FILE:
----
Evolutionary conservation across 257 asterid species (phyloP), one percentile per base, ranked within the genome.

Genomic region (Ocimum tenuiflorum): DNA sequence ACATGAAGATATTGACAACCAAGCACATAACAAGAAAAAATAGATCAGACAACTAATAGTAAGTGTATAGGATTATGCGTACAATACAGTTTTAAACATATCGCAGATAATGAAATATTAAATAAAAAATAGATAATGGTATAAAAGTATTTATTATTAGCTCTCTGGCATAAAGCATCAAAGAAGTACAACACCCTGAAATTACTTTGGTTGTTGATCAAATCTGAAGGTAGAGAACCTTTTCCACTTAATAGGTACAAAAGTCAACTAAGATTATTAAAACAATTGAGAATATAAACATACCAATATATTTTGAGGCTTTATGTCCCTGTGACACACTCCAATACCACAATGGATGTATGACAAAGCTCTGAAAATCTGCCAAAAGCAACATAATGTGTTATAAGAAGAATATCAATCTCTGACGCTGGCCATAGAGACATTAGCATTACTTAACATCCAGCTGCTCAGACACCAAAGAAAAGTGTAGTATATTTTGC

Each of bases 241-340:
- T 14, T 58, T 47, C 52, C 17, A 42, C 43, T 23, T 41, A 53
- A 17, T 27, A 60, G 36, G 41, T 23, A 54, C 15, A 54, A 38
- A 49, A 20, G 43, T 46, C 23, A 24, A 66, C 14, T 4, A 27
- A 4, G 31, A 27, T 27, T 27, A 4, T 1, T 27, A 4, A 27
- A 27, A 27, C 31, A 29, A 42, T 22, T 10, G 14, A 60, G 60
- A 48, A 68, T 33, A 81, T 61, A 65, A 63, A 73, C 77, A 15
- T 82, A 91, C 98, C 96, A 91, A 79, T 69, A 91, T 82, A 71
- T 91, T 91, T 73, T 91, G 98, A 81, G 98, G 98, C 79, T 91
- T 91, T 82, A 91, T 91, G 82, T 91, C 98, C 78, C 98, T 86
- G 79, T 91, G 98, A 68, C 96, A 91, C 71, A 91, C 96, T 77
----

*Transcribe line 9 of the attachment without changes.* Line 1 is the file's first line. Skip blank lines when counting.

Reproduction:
- A 48, A 68, T 33, A 81, T 61, A 65, A 63, A 73, C 77, A 15